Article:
November 3, 2008 By Matt Williams
Governments have proved willing to experiment with Second Life, a popular online 3-D community in which users create virtual worlds and interact with one another via computer-generated characters. For instance, Missouri recently announced it hired its first IT employee recruited directly from Second Life; the employee attended a Second Life job fair as a computer-generated cat wearing a bow tie. Several universities also have held classes in the virtual world.
When Bill Greeves, the IT director of Roanoke County, Va., started looking around for Web 2.0 best practices, he said he didn't find much so he decided to create a venue for discussion. "Thanks to Roanoke County's interest in exploring, I developed the MuniGov2.0 group as a way collaborate, communicate and share best practices amongst other local governments," he said. "Along with a partner - Pam Broviak, director of public works for LaSalle, Ill. - I developed a MuniGov2.0 Web site and a Second Life group."
MuniGov 2.0 is about six weeks old, and in that time Greeves said 100 members have signed up from 61 organizations - mostly city and county governments - in 20 states and three countries. It's growing so quickly that Greeves said he's looking for more volunteers to help manage the group.
The discussion group meets weekly in Second Life. Sometimes the topic is Second Life; other times, they may talk about Twitter, technology incubation or other Web 2.0 technologies. A few weeks ago, participants built virtual conference rooms, demonstration halls and meeting spaces that they could someday use in their own agency's Second Life presence.
Many MuniGov2.0 members who come their first meeting in Second Life are new to this virtual world. Greeves said the community holds orientation for "newbies."
"[Second Life] is definitely more dynamic than getting together on a conference call. We have the ability to share documents and items in real time, that we wouldn't otherwise," he said.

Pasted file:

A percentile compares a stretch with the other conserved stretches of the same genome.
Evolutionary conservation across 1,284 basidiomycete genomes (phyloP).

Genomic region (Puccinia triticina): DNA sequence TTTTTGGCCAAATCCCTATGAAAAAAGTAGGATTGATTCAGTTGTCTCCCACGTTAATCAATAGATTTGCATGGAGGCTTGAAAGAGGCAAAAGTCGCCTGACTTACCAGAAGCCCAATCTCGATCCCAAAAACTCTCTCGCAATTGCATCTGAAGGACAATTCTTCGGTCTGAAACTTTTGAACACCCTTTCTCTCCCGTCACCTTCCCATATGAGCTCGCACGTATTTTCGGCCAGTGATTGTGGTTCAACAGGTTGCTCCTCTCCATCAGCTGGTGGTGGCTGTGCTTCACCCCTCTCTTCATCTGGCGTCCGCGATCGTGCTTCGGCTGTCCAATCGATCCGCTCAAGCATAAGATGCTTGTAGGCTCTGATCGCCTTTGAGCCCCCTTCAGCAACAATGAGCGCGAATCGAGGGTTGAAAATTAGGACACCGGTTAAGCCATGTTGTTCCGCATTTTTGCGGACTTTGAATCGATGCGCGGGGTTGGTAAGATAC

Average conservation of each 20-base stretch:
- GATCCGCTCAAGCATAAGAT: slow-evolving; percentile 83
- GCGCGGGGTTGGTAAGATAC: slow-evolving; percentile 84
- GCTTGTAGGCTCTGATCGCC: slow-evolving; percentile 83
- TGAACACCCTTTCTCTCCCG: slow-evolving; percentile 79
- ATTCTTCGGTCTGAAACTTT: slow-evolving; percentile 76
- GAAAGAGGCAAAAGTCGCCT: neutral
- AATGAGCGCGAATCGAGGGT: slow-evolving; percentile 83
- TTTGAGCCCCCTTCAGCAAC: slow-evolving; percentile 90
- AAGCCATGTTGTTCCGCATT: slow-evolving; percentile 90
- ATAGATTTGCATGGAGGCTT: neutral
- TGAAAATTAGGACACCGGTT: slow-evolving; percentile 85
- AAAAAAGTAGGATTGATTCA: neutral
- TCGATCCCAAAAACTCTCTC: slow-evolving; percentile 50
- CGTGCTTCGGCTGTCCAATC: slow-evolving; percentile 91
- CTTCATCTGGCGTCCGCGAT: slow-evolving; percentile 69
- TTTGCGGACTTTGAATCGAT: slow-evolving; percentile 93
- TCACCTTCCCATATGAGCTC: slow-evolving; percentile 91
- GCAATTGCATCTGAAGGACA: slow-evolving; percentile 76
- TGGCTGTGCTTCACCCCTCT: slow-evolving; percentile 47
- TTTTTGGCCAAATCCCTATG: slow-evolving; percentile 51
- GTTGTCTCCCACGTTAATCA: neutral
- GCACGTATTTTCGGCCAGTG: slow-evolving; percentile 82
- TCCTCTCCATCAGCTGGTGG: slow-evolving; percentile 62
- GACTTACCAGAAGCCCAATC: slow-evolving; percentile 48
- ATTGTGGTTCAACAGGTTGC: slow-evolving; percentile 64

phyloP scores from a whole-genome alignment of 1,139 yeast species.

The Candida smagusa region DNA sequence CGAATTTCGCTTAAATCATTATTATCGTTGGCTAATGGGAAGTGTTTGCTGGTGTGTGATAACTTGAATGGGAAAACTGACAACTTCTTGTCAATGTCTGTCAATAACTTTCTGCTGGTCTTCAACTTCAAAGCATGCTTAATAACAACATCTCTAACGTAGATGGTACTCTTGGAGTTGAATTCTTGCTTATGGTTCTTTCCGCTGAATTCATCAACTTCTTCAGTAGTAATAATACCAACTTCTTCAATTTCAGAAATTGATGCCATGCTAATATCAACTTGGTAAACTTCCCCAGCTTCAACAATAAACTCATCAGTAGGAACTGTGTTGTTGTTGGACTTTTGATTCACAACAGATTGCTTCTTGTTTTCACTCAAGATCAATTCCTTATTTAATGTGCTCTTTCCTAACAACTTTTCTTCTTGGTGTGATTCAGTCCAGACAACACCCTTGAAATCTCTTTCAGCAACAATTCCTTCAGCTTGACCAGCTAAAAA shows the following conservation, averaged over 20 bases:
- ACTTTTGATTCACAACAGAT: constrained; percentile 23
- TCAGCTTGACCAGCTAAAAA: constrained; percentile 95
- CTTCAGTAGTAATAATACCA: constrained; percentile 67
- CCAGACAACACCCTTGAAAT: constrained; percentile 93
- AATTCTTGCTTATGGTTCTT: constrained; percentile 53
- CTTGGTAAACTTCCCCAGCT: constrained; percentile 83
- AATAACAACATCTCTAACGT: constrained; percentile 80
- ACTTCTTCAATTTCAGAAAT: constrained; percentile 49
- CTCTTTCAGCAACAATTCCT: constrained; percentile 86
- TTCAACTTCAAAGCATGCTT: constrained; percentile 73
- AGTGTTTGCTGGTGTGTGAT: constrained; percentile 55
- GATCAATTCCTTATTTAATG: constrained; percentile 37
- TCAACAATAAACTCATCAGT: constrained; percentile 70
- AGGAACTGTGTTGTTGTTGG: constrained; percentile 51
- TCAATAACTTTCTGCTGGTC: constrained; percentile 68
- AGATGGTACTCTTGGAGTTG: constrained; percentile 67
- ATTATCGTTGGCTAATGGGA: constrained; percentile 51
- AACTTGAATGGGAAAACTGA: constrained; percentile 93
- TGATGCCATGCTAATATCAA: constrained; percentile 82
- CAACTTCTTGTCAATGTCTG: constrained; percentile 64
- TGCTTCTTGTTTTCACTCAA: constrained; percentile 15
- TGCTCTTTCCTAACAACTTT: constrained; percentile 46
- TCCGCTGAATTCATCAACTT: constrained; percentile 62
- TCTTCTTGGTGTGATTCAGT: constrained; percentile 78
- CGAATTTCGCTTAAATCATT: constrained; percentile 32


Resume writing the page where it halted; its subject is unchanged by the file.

Greeves said Second Life could be useful to governments in unanticipated ways, especially during this period of tight IT budgets. A few weeks ago, Greeves said he talked to Roanoke County's human resources director, who mentioned that a Second Life job interview could be a cost-effective, intermediate step between a phone interview and buying a plane ticket for a prospective employee.
"Did the person come to the interview in a suit and tie, or did they come with their avatar wearing a purple Mohawk? That could tell you something about the person," Greeves said.
This Digital Communities white paper highlights discussions with IT officials in four counties that have adopted shared services models. Our aim was to learn about the obstacles these governments have faced when it comes to shared services and what it takes to overcome those roadblocks. We also spoke with several members of the IT industry who have thought long and hard about these issues. The paper offers some best practices for shared government-to-government services, but also points out challenges that government and industry still must overcome before this model gains widespread adoption.